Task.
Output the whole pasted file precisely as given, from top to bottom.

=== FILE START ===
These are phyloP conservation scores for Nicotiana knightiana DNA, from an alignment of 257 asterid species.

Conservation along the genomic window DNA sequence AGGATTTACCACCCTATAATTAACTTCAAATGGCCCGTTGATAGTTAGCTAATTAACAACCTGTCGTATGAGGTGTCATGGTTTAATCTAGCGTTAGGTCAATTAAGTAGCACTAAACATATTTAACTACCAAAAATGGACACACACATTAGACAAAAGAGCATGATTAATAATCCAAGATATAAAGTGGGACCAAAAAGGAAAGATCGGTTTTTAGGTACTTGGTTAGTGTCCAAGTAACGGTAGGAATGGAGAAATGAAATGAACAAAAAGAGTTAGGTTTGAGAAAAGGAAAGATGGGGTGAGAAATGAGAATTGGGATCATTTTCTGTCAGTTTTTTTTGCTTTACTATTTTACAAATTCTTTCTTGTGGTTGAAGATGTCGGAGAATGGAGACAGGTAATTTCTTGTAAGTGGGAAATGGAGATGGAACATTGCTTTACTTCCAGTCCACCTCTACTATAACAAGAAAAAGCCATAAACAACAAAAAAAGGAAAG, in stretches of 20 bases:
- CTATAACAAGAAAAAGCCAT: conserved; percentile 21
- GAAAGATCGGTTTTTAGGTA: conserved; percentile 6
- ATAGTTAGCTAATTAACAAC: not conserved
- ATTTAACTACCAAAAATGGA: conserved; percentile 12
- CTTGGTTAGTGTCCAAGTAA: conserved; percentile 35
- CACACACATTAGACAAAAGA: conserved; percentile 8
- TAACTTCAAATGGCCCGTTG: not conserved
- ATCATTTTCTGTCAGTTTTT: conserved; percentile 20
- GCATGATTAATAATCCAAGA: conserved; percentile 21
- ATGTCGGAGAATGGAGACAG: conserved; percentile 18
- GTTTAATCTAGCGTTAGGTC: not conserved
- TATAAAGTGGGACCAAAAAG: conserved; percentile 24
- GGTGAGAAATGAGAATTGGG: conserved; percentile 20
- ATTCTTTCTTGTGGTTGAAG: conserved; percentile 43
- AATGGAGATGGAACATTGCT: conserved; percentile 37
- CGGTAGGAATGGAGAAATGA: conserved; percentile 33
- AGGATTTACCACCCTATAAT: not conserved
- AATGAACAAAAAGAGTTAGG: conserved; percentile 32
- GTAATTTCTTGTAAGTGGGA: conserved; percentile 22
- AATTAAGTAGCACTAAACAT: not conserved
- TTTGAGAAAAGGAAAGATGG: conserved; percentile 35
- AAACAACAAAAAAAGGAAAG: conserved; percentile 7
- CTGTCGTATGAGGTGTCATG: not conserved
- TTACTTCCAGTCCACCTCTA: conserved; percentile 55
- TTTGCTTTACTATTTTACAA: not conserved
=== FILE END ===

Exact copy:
These are phyloP conservation scores for Nicotiana knightiana DNA, from an alignment of 257 asterid species.

Conservation along the genomic window DNA sequence AGGATTTACCACCCTATAATTAACTTCAAATGGCCCGTTGATAGTTAGCTAATTAACAACCTGTCGTATGAGGTGTCATGGTTTAATCTAGCGTTAGGTCAATTAAGTAGCACTAAACATATTTAACTACCAAAAATGGACACACACATTAGACAAAAGAGCATGATTAATAATCCAAGATATAAAGTGGGACCAAAAAGGAAAGATCGGTTTTTAGGTACTTGGTTAGTGTCCAAGTAACGGTAGGAATGGAGAAATGAAATGAACAAAAAGAGTTAGGTTTGAGAAAAGGAAAGATGGGGTGAGAAATGAGAATTGGGATCATTTTCTGTCAGTTTTTTTTGCTTTACTATTTTACAAATTCTTTCTTGTGGTTGAAGATGTCGGAGAATGGAGACAGGTAATTTCTTGTAAGTGGGAAATGGAGATGGAACATTGCTTTACTTCCAGTCCACCTCTACTATAACAAGAAAAAGCCATAAACAACAAAAAAAGGAAAG, in stretches of 20 bases:
- CTATAACAAGAAAAAGCCAT: conserved; percentile 21
- GAAAGATCGGTTTTTAGGTA: conserved; percentile 6
- ATAGTTAGCTAATTAACAAC: not conserved
- ATTTAACTACCAAAAATGGA: conserved; percentile 12
- CTTGGTTAGTGTCCAAGTAA: conserved; percentile 35
- CACACACATTAGACAAAAGA: conserved; percentile 8
- TAACTTCAAATGGCCCGTTG: not conserved
- ATCATTTTCTGTCAGTTTTT: conserved; percentile 20
- GCATGATTAATAATCCAAGA: conserved; percentile 21
- ATGTCGGAGAATGGAGACAG: conserved; percentile 18
- GTTTAATCTAGCGTTAGGTC: not conserved
- TATAAAGTGGGACCAAAAAG: conserved; percentile 24
- GGTGAGAAATGAGAATTGGG: conserved; percentile 20
- ATTCTTTCTTGTGGTTGAAG: conserved; percentile 43
- AATGGAGATGGAACATTGCT: conserved; percentile 37
- CGGTAGGAATGGAGAAATGA: conserved; percentile 33
- AGGATTTACCACCCTATAAT: not conserved
- AATGAACAAAAAGAGTTAGG: conserved; percentile 32
- GTAATTTCTTGTAAGTGGGA: conserved; percentile 22
- AATTAAGTAGCACTAAACAT: not conserved
- TTTGAGAAAAGGAAAGATGG: conserved; percentile 35
- AAACAACAAAAAAAGGAAAG: conserved; percentile 7
- CTGTCGTATGAGGTGTCATG: not conserved
- TTACTTCCAGTCCACCTCTA: conserved; percentile 55
- TTTGCTTTACTATTTTACAA: not conserved